Veterans outraged over new warfare medal

Distinguished Warfare Medal
Distinguished Warfare Medal, the cause for all the flap
Photo credit The Marine Corps Times

Last week, the Department of Defense announced its newest military honor, the Distinguished Warfare Medal, for “extraordinary achievement” related to a military operation that occurred after Sept. 11, 2001. The medal will be awarded to cyber-warriors and drone pilots. These are the service members, generally working behind enemy lines, who guide unmanned drones.

Fair enough. These individuals contribute to keeping us safe, and they should be recognized. The problem arises in the new medal’s hierarchy among other service awards.

As it turns out, the new medal falls somewhere between the Bronze Star and Silver Star, the fourth and third highest military honor, and has a greater stature than the Purple Heart.

Once the significance of this news began to sink in, veterans’ organizations began grumbling and a White House petition has been initiated.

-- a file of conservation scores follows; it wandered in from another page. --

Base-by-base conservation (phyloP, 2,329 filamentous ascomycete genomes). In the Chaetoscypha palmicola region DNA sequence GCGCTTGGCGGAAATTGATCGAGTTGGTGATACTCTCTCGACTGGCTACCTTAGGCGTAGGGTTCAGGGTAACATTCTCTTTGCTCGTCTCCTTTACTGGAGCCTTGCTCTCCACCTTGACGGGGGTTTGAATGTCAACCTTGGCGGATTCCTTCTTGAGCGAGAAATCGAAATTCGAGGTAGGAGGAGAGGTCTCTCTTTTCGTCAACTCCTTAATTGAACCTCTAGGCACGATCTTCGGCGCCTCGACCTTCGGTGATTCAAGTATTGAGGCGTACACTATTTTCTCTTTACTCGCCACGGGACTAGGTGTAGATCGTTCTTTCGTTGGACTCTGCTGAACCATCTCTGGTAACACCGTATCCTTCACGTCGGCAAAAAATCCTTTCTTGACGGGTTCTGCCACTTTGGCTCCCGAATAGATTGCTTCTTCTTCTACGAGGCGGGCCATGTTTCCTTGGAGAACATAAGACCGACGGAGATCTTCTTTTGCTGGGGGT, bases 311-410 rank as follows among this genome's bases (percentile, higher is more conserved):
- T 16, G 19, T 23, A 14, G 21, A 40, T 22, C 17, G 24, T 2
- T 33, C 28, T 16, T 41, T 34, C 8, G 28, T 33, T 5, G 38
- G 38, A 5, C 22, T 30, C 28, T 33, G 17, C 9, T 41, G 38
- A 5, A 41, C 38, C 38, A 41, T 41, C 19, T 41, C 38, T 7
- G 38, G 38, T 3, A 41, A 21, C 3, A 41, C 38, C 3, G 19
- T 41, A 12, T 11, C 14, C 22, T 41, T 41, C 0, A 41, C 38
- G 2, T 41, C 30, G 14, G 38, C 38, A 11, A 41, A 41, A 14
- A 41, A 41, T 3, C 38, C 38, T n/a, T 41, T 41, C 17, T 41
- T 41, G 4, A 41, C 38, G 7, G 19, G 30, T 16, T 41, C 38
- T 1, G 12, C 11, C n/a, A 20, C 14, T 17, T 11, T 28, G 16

“Medals that can only be earned in direct combat must mean more than medals awarded in the rear,”John Hamilton, national commander of the Veterans of Foreign Wars, said in a statement according to The Hill.

The Hill’s Carlo Munoz reported:

While the VFW “fully concurs” with the notion that rear echelon forces can have a significant impact in combat, particularly in the areas of unmanned drones and cyber warfare, Hamilton said that recognition comes at the expense of front line troops directly engaged with the enemy.

Putting those drone pilots and cyber warriors on par with ground infantry units or air combat squadrons “could quickly deteriorate into a morale issue” within the services.

Drone Pilot
The future of warfare? Drone pilot at work.
Photo credit

On Tuesday, the Pentagon defended both the medal and its stature,

“We are not diminishing at all the importance of the Bronze Star — that remains an important award for our combat troops and will remain so,” DOD Press Secretary George Little told reporters during a briefing at the Pentagon.

Since the Defense Department’s announcement, the White House was petitioned to “Lower the precedence of the new Distinguished Warfare Medal.” As of Wednesday morning, there were over 10,000 signatures on the petition. One prominent petition signature is that of former Congressman Allen West, who tweeted to his followers Tuesday:

“Allen West @AllenWest
Support the WH petition to lower precedence of new Drone Warfare Medal. It’s an affront to Bronze Star recipients:”

Read more at The Hill.

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